Uproar over an L.A. Police Commission proposal to kick out and possibly arrest those who make “personal, impertinent or profane remarks” at its police headquarters public meetings appears to have inspired the body to table the idea until Sept. 15.
The ACLU of Southern California was particularly unhappy with the speech proposal, suggesting in a letter to the commission that the rules could be unconstitutional.
The would-be policy change is a clear response to boisterous Black Lives Matter protests at meetings of the politically appointed body, which ultimately oversees the Los Angeles Police Department. Such demonstrations have inspired the commission to temporarily shut down proceedings twice.
Black Lives Matter is unhappy with the official response to the August 2014 shooting of unarmed African-American Ezell Ford. The commission, in fact, found that officers violated policy. But Chief Charlie Beck has yet to weigh in with possible punishment or sanctions.
ACLU staff attorney Catherine A. Wagner fired off a letter to the commission Sunday urging the body to revise its rules proposal.
She cited a U.S. Court of Appeals for the Ninth Circuit ruling from 2010 that says “government officials in America occasionally must tolerate offensive or irritating speech.”
“Mere speech … does not constitute an actual disruption simply because some may have been offended by the words used or found the message disrespectful,” Wagner wrote. “The board cannot require that public speakers or members of the public who attend commission meetings be courteous, respectful, polite, or even that they refrain from using accusatory, inflammatory, offensive or insulting language.”
Black Lives Matter organizer Melina Abdullah called the commission proposal “one of the most blatant efforts to silence an engaged public in recent memory.”
She said it represents “a direct attack on Black Lives Matter and the black public.”
A judge twice denied “stay away” orders that would have sought to keep certain Black Lives Matter demonstrators from Mayor Eric Garcetti and Chief Beck. BLM protesters nonetheless have been arrested at official city events featuring both men.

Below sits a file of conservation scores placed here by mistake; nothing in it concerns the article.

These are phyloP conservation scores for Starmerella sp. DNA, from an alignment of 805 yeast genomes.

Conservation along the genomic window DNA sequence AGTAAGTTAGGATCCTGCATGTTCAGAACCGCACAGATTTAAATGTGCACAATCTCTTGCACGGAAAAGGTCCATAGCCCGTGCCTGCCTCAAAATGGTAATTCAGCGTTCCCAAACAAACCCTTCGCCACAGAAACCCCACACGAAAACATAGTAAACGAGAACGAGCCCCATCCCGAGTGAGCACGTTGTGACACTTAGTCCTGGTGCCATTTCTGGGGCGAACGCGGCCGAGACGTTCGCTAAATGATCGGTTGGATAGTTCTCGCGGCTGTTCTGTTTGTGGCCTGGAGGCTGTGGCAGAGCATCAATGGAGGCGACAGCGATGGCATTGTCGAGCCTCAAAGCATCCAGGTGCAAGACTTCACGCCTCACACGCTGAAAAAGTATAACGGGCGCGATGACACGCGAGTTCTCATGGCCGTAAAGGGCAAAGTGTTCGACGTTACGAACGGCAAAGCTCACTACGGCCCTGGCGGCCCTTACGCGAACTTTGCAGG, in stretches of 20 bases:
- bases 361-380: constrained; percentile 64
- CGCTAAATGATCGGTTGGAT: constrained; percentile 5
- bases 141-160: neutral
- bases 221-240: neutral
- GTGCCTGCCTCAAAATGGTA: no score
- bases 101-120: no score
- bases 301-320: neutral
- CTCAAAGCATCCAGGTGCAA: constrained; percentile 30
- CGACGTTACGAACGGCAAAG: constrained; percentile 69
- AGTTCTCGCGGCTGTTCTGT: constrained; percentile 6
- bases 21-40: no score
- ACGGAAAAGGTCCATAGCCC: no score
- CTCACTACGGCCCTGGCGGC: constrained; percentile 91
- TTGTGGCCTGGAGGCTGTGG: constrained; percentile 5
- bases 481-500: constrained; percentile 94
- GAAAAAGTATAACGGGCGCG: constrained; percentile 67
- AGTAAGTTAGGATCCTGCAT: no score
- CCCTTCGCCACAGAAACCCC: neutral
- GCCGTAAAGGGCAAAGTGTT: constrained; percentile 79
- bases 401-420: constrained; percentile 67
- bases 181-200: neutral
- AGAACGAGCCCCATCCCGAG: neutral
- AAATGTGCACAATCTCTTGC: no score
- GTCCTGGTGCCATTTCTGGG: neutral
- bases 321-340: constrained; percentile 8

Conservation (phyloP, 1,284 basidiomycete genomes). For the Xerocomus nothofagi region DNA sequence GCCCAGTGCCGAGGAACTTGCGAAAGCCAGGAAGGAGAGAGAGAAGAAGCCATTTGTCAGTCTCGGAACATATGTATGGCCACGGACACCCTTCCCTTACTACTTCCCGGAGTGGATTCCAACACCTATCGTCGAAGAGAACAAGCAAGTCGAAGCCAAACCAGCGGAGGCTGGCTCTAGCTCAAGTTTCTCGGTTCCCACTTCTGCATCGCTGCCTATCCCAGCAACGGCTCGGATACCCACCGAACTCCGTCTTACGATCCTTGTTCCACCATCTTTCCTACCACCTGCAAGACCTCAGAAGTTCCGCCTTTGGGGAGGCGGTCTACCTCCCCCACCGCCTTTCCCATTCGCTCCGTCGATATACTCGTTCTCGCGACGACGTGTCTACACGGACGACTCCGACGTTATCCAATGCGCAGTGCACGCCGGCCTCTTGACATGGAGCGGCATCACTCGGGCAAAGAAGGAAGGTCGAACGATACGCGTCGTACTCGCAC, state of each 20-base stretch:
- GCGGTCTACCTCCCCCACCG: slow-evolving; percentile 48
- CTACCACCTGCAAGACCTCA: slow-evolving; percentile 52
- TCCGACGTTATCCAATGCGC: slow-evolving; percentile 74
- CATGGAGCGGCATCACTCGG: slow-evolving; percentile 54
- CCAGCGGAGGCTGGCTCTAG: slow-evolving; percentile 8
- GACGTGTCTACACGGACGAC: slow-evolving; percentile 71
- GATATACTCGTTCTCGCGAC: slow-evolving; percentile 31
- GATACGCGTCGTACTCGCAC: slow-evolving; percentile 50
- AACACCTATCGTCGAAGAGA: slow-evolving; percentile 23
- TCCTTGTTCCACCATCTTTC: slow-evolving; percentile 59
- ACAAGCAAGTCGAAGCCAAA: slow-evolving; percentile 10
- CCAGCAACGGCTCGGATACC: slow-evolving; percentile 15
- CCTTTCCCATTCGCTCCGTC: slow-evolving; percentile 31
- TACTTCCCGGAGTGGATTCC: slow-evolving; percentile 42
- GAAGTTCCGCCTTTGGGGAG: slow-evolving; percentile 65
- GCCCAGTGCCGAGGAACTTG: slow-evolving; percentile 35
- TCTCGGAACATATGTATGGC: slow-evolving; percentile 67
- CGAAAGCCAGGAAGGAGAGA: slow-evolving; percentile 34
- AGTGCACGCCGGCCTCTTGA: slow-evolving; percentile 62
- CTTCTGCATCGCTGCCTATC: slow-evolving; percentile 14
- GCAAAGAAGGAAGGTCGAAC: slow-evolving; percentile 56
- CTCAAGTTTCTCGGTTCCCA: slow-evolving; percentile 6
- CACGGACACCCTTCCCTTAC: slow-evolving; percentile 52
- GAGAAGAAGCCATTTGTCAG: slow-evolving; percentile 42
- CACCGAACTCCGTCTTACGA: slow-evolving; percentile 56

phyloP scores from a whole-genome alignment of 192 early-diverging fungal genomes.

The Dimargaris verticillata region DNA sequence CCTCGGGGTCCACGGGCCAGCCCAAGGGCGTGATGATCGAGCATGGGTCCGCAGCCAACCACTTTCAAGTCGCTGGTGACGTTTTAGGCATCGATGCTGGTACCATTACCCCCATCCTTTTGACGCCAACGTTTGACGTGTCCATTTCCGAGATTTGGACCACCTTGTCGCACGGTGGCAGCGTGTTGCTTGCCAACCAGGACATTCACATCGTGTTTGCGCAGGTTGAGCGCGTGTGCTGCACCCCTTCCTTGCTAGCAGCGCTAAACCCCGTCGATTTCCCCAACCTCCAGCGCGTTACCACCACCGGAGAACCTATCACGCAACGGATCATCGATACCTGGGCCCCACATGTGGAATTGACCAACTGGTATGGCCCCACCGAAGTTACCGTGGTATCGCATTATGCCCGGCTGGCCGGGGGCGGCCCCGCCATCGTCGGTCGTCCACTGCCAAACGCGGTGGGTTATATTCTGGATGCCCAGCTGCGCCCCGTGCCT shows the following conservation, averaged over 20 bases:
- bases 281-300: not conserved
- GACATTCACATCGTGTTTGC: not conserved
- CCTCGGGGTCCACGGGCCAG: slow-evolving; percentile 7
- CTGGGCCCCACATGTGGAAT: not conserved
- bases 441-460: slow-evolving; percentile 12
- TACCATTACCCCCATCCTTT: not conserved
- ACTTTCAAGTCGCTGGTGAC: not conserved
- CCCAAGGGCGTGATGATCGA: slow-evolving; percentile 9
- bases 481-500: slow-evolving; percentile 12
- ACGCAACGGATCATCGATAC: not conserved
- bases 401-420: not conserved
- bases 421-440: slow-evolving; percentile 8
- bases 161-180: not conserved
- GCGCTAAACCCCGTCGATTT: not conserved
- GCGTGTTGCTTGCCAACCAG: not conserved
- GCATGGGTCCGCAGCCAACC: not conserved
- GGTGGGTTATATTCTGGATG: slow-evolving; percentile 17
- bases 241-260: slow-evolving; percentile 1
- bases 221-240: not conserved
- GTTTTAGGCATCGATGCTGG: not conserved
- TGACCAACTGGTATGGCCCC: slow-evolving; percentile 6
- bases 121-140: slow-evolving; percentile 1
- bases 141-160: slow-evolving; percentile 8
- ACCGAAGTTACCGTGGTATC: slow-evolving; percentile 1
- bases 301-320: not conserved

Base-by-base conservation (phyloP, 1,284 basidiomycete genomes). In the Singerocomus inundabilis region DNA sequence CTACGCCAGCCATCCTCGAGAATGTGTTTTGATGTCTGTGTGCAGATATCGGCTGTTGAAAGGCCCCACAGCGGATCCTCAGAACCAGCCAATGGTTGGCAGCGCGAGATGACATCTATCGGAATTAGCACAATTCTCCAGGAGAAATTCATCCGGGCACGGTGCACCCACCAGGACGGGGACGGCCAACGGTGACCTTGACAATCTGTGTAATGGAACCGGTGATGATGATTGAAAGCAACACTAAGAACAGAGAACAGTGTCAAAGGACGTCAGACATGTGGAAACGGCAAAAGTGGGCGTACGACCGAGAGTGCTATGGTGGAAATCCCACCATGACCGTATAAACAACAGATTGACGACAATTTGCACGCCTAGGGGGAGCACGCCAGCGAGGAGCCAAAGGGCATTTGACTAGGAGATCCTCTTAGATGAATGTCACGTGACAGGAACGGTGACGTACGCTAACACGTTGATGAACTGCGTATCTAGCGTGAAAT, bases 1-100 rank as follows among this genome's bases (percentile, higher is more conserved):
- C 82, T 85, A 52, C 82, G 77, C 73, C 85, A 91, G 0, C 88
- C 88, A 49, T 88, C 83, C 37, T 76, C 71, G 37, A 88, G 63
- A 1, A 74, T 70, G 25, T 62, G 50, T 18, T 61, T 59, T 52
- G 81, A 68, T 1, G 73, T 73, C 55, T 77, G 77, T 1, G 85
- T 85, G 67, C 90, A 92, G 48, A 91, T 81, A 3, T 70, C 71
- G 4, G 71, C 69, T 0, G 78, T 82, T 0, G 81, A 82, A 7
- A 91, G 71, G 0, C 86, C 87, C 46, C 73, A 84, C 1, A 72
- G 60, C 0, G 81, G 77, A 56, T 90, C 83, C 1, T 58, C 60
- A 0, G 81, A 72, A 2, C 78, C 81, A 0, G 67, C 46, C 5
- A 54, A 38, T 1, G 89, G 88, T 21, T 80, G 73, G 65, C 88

The commission's rules change also would prohibit “loud, threatening or abusive language, whistling, stamping feet or other acts which cause a disruption” as well as signs, posters and banners that “disrupt” meetings.
The proposal would allow police to regulate the alleged disrupters. Those who disagree with the speech impediments and resist ejection could be arrested.
The ACLU argues that the commission cannot define “disruption” to suit its needs. It cites case law that says prohibited disruptive behavior must be nearly physically disruptive. “It does not mean constructive disruption, technical disruption, virtual disruption, nunc pro tunc disruption, or imaginary disruption,” the Ninth Circuit stated.
In a statement, the ACLU today expressed hope that the commission would temper the proposal:
The ACLU of Southern California is gratified that the Commission is taking these concerns seriously — there is no circumstance where individuals’ fundamental right to free speech and expression is more vital than in addressing public officials regarding issues of public concern.
As the Commission and the Los Angeles City Attorney consider changes to the proposed policy, we urge them to go beyond minor wordsmithing and address the broader concern that members of the public will understand the policy to mean that they may be ejected from meetings for making comments that are deemed “impertinent” or “offensive,” and will self-censor as a result. Any policy adopted by the Commission should be clear that individuals will not be subjected to enforcement measures based solely on the content of their remarks.
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